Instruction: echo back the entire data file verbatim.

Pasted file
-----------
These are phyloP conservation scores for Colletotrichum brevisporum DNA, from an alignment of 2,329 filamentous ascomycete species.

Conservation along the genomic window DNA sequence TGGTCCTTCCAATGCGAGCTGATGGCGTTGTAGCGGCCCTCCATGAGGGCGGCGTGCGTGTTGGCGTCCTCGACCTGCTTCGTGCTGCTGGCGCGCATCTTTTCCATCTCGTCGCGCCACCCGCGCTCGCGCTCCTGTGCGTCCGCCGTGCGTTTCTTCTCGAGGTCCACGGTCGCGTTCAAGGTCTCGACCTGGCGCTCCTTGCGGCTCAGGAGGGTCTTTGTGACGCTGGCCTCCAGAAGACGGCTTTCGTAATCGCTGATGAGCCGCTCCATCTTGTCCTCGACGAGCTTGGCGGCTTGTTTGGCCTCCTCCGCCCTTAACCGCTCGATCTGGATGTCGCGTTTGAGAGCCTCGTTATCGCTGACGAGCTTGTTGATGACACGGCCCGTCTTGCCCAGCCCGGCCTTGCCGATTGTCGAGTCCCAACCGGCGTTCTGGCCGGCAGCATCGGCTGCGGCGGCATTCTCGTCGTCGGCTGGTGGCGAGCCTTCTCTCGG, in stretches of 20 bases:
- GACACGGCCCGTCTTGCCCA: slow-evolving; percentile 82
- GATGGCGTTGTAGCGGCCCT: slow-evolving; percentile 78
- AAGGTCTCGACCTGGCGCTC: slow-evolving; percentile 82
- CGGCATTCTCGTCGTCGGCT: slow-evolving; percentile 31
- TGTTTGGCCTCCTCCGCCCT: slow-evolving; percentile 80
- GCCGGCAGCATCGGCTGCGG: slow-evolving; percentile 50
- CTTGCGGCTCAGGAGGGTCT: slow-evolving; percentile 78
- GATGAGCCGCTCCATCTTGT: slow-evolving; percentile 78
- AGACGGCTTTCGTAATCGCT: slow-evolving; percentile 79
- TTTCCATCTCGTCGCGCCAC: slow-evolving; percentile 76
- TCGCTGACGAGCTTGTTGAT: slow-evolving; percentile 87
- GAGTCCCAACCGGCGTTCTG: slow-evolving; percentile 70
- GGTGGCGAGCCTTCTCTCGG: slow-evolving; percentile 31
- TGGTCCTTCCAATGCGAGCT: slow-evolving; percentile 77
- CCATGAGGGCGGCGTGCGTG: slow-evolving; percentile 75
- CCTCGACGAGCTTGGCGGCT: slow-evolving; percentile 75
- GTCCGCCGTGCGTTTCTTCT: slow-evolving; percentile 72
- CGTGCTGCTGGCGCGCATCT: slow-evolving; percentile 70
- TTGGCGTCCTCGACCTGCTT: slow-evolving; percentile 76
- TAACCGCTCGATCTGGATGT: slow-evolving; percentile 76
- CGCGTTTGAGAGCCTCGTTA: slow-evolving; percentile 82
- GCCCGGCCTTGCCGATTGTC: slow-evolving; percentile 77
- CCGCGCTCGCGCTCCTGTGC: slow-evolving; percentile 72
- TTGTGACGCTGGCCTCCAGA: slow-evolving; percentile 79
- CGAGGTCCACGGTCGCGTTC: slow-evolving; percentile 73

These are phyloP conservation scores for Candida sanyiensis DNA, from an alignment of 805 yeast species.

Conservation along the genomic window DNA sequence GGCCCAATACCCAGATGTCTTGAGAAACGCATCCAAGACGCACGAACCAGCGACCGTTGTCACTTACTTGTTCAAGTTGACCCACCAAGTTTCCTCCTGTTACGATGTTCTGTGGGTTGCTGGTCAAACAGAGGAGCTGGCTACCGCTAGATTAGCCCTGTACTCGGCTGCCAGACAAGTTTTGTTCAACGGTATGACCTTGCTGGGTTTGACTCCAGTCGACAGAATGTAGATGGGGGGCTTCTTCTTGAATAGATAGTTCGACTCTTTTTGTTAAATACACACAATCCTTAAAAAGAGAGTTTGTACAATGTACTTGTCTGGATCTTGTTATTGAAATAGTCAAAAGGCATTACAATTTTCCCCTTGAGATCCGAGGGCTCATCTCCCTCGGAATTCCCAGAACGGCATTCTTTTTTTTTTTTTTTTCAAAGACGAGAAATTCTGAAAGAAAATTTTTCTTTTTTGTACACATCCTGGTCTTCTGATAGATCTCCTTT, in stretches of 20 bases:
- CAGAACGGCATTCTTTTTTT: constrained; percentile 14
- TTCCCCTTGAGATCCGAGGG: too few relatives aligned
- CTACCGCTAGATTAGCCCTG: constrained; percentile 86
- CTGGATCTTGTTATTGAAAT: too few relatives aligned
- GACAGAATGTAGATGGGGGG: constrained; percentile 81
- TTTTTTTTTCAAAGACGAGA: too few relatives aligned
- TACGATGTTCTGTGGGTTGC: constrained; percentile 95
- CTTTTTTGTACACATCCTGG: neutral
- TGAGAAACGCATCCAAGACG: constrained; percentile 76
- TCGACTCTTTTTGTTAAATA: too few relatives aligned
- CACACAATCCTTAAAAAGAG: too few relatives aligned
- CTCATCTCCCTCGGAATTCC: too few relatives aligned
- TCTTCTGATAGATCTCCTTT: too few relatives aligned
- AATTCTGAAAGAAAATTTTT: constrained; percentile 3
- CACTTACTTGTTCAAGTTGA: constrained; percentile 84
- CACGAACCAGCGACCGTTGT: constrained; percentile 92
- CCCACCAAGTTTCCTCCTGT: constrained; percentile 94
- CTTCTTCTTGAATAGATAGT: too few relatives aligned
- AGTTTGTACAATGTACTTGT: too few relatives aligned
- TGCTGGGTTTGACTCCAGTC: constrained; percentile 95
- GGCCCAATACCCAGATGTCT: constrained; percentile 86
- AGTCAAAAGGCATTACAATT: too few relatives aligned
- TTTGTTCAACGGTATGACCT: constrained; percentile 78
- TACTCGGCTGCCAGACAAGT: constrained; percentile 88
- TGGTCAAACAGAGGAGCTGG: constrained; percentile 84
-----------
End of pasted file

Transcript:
These are phyloP conservation scores for Colletotrichum brevisporum DNA, from an alignment of 2,329 filamentous ascomycete species.

Conservation along the genomic window DNA sequence TGGTCCTTCCAATGCGAGCTGATGGCGTTGTAGCGGCCCTCCATGAGGGCGGCGTGCGTGTTGGCGTCCTCGACCTGCTTCGTGCTGCTGGCGCGCATCTTTTCCATCTCGTCGCGCCACCCGCGCTCGCGCTCCTGTGCGTCCGCCGTGCGTTTCTTCTCGAGGTCCACGGTCGCGTTCAAGGTCTCGACCTGGCGCTCCTTGCGGCTCAGGAGGGTCTTTGTGACGCTGGCCTCCAGAAGACGGCTTTCGTAATCGCTGATGAGCCGCTCCATCTTGTCCTCGACGAGCTTGGCGGCTTGTTTGGCCTCCTCCGCCCTTAACCGCTCGATCTGGATGTCGCGTTTGAGAGCCTCGTTATCGCTGACGAGCTTGTTGATGACACGGCCCGTCTTGCCCAGCCCGGCCTTGCCGATTGTCGAGTCCCAACCGGCGTTCTGGCCGGCAGCATCGGCTGCGGCGGCATTCTCGTCGTCGGCTGGTGGCGAGCCTTCTCTCGG, in stretches of 20 bases:
- GACACGGCCCGTCTTGCCCA: slow-evolving; percentile 82
- GATGGCGTTGTAGCGGCCCT: slow-evolving; percentile 78
- AAGGTCTCGACCTGGCGCTC: slow-evolving; percentile 82
- CGGCATTCTCGTCGTCGGCT: slow-evolving; percentile 31
- TGTTTGGCCTCCTCCGCCCT: slow-evolving; percentile 80
- GCCGGCAGCATCGGCTGCGG: slow-evolving; percentile 50
- CTTGCGGCTCAGGAGGGTCT: slow-evolving; percentile 78
- GATGAGCCGCTCCATCTTGT: slow-evolving; percentile 78
- AGACGGCTTTCGTAATCGCT: slow-evolving; percentile 79
- TTTCCATCTCGTCGCGCCAC: slow-evolving; percentile 76
- TCGCTGACGAGCTTGTTGAT: slow-evolving; percentile 87
- GAGTCCCAACCGGCGTTCTG: slow-evolving; percentile 70
- GGTGGCGAGCCTTCTCTCGG: slow-evolving; percentile 31
- TGGTCCTTCCAATGCGAGCT: slow-evolving; percentile 77
- CCATGAGGGCGGCGTGCGTG: slow-evolving; percentile 75
- CCTCGACGAGCTTGGCGGCT: slow-evolving; percentile 75
- GTCCGCCGTGCGTTTCTTCT: slow-evolving; percentile 72
- CGTGCTGCTGGCGCGCATCT: slow-evolving; percentile 70
- TTGGCGTCCTCGACCTGCTT: slow-evolving; percentile 76
- TAACCGCTCGATCTGGATGT: slow-evolving; percentile 76
- CGCGTTTGAGAGCCTCGTTA: slow-evolving; percentile 82
- GCCCGGCCTTGCCGATTGTC: slow-evolving; percentile 77
- CCGCGCTCGCGCTCCTGTGC: slow-evolving; percentile 72
- TTGTGACGCTGGCCTCCAGA: slow-evolving; percentile 79
- CGAGGTCCACGGTCGCGTTC: slow-evolving; percentile 73

These are phyloP conservation scores for Candida sanyiensis DNA, from an alignment of 805 yeast species.

Conservation along the genomic window DNA sequence GGCCCAATACCCAGATGTCTTGAGAAACGCATCCAAGACGCACGAACCAGCGACCGTTGTCACTTACTTGTTCAAGTTGACCCACCAAGTTTCCTCCTGTTACGATGTTCTGTGGGTTGCTGGTCAAACAGAGGAGCTGGCTACCGCTAGATTAGCCCTGTACTCGGCTGCCAGACAAGTTTTGTTCAACGGTATGACCTTGCTGGGTTTGACTCCAGTCGACAGAATGTAGATGGGGGGCTTCTTCTTGAATAGATAGTTCGACTCTTTTTGTTAAATACACACAATCCTTAAAAAGAGAGTTTGTACAATGTACTTGTCTGGATCTTGTTATTGAAATAGTCAAAAGGCATTACAATTTTCCCCTTGAGATCCGAGGGCTCATCTCCCTCGGAATTCCCAGAACGGCATTCTTTTTTTTTTTTTTTTCAAAGACGAGAAATTCTGAAAGAAAATTTTTCTTTTTTGTACACATCCTGGTCTTCTGATAGATCTCCTTT, in stretches of 20 bases:
- CAGAACGGCATTCTTTTTTT: constrained; percentile 14
- TTCCCCTTGAGATCCGAGGG: too few relatives aligned
- CTACCGCTAGATTAGCCCTG: constrained; percentile 86
- CTGGATCTTGTTATTGAAAT: too few relatives aligned
- GACAGAATGTAGATGGGGGG: constrained; percentile 81
- TTTTTTTTTCAAAGACGAGA: too few relatives aligned
- TACGATGTTCTGTGGGTTGC: constrained; percentile 95
- CTTTTTTGTACACATCCTGG: neutral
- TGAGAAACGCATCCAAGACG: constrained; percentile 76
- TCGACTCTTTTTGTTAAATA: too few relatives aligned
- CACACAATCCTTAAAAAGAG: too few relatives aligned
- CTCATCTCCCTCGGAATTCC: too few relatives aligned
- TCTTCTGATAGATCTCCTTT: too few relatives aligned
- AATTCTGAAAGAAAATTTTT: constrained; percentile 3
- CACTTACTTGTTCAAGTTGA: constrained; percentile 84
- CACGAACCAGCGACCGTTGT: constrained; percentile 92
- CCCACCAAGTTTCCTCCTGT: constrained; percentile 94
- CTTCTTCTTGAATAGATAGT: too few relatives aligned
- AGTTTGTACAATGTACTTGT: too few relatives aligned
- TGCTGGGTTTGACTCCAGTC: constrained; percentile 95
- GGCCCAATACCCAGATGTCT: constrained; percentile 86
- AGTCAAAAGGCATTACAATT: too few relatives aligned
- TTTGTTCAACGGTATGACCT: constrained; percentile 78
- TACTCGGCTGCCAGACAAGT: constrained; percentile 88
- TGGTCAAACAGAGGAGCTGG: constrained; percentile 84